author = "B. Rosivall and E. Sz{\"o}llősi and J. T{\"o}r{\"o}k",
year = "2005",
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AU - Rosivall, B.

AU - Szöllősi, E.

AU - Török, J.

PY - 2005/11

Y1 - 2005/11

N2 - Several hypotheses have been proposed to explain the adaptiveness of hatching asynchrony for the parents, but delayed hatching is generally detrimental for the late hatched young. These offspring often experience competitive disadvantage and delayed development. If hatching asynchrony has a reason other than producing competitive differences among offspring, it would be advantageous, not only for the offspring but even for the parents, to compensate for its detrimental effects. In some species, increasing investment into later laid eggs has been reported and discussed as a compensation mechanism, but its effect on nestling growth and fledging size has not been examined in details. In this study we investigated nestling growth and size at fledging in terms of body mass and length of primaries in relation to the accurate laying and hatching order in collared flycatcher Ficedula albicollis broods. We found that females laid larger eggs at the end of the laying sequence, and this helped to decrease the disadvantages for the last offspring. The last offspring had lower body mass growth rate and fledged with shorter feathers, but in both cases the larger the last egg was, the smaller the lag of the offspring was. We conclude, that even if females were not able to fully compensate for the detrimental effects of hatching asynchrony, larger eggs may improve the survival prospects of late hatched nestlings.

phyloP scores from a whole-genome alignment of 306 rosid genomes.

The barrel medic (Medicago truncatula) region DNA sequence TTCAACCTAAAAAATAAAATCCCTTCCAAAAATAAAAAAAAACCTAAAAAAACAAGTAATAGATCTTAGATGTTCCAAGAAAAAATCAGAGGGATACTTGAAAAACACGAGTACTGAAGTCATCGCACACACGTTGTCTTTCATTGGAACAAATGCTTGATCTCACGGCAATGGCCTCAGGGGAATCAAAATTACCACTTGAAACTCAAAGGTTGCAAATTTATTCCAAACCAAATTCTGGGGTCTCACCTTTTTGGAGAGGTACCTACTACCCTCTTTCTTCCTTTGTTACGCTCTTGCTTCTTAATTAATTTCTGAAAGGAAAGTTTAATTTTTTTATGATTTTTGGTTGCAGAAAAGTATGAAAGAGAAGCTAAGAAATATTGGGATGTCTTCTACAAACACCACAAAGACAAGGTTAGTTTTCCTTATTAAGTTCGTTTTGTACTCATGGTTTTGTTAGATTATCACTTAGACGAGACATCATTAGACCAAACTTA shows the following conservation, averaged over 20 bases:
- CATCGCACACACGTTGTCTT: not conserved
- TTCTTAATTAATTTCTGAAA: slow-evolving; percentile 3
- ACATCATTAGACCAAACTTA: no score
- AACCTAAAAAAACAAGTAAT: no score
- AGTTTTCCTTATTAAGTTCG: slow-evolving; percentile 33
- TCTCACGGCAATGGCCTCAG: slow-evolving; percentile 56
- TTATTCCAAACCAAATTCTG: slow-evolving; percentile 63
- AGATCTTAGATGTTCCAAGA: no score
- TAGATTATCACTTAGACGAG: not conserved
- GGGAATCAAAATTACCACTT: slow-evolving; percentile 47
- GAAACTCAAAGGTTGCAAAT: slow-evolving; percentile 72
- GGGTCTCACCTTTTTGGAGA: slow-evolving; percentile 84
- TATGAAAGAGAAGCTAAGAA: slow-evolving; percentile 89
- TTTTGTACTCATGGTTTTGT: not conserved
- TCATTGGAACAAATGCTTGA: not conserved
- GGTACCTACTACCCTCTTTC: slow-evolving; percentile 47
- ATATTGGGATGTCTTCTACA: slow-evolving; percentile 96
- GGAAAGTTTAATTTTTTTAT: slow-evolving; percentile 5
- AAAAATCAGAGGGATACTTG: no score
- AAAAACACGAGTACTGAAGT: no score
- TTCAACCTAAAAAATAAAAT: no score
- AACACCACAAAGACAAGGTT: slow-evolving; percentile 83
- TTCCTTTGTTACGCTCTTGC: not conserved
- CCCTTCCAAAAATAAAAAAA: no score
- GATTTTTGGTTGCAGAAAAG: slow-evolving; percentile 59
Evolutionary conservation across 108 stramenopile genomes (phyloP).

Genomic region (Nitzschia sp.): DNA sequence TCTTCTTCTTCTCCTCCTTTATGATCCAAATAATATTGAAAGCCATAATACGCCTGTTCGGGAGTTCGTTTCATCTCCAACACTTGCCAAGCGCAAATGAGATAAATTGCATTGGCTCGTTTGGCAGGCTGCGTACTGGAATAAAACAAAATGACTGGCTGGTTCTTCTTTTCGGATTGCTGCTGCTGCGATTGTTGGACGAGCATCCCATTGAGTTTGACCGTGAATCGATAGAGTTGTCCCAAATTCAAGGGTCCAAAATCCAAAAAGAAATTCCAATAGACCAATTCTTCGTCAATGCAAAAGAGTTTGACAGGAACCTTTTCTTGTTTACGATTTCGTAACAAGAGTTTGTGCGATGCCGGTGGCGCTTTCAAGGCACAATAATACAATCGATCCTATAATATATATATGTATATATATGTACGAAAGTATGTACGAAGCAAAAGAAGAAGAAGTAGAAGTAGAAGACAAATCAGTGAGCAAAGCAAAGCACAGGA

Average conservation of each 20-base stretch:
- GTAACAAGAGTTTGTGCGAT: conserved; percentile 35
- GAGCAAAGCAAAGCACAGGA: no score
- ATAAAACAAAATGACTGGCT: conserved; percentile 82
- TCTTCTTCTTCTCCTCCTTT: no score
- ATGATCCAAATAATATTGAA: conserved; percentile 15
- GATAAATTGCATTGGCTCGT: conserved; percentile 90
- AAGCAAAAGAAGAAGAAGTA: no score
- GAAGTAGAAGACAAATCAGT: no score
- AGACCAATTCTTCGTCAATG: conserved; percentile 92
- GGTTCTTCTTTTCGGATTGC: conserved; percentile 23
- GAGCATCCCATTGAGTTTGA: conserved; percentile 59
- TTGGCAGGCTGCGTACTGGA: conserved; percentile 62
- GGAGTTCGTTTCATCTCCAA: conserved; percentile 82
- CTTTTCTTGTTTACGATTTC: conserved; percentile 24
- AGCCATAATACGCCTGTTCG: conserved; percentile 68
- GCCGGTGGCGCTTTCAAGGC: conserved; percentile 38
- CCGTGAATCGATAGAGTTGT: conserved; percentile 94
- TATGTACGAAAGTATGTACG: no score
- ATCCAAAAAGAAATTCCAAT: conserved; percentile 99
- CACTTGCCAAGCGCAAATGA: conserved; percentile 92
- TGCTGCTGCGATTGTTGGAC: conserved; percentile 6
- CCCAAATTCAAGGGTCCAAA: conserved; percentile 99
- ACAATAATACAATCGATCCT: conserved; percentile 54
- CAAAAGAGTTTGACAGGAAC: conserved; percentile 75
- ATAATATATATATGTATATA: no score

AB - Several hypotheses have been proposed to explain the adaptiveness of hatching asynchrony for the parents, but delayed hatching is generally detrimental for the late hatched young. These offspring often experience competitive disadvantage and delayed development. If hatching asynchrony has a reason other than producing competitive differences among offspring, it would be advantageous, not only for the offspring but even for the parents, to compensate for its detrimental effects. In some species, increasing investment into later laid eggs has been reported and discussed as a compensation mechanism, but its effect on nestling growth and fledging size has not been examined in details. In this study we investigated nestling growth and size at fledging in terms of body mass and length of primaries in relation to the accurate laying and hatching order in collared flycatcher Ficedula albicollis broods. We found that females laid larger eggs at the end of the laying sequence, and this helped to decrease the disadvantages for the last offspring. The last offspring had lower body mass growth rate and fledged with shorter feathers, but in both cases the larger the last egg was, the smaller the lag of the offspring was. We conclude, that even if females were not able to fully compensate for the detrimental effects of hatching asynchrony, larger eggs may improve the survival prospects of late hatched nestlings.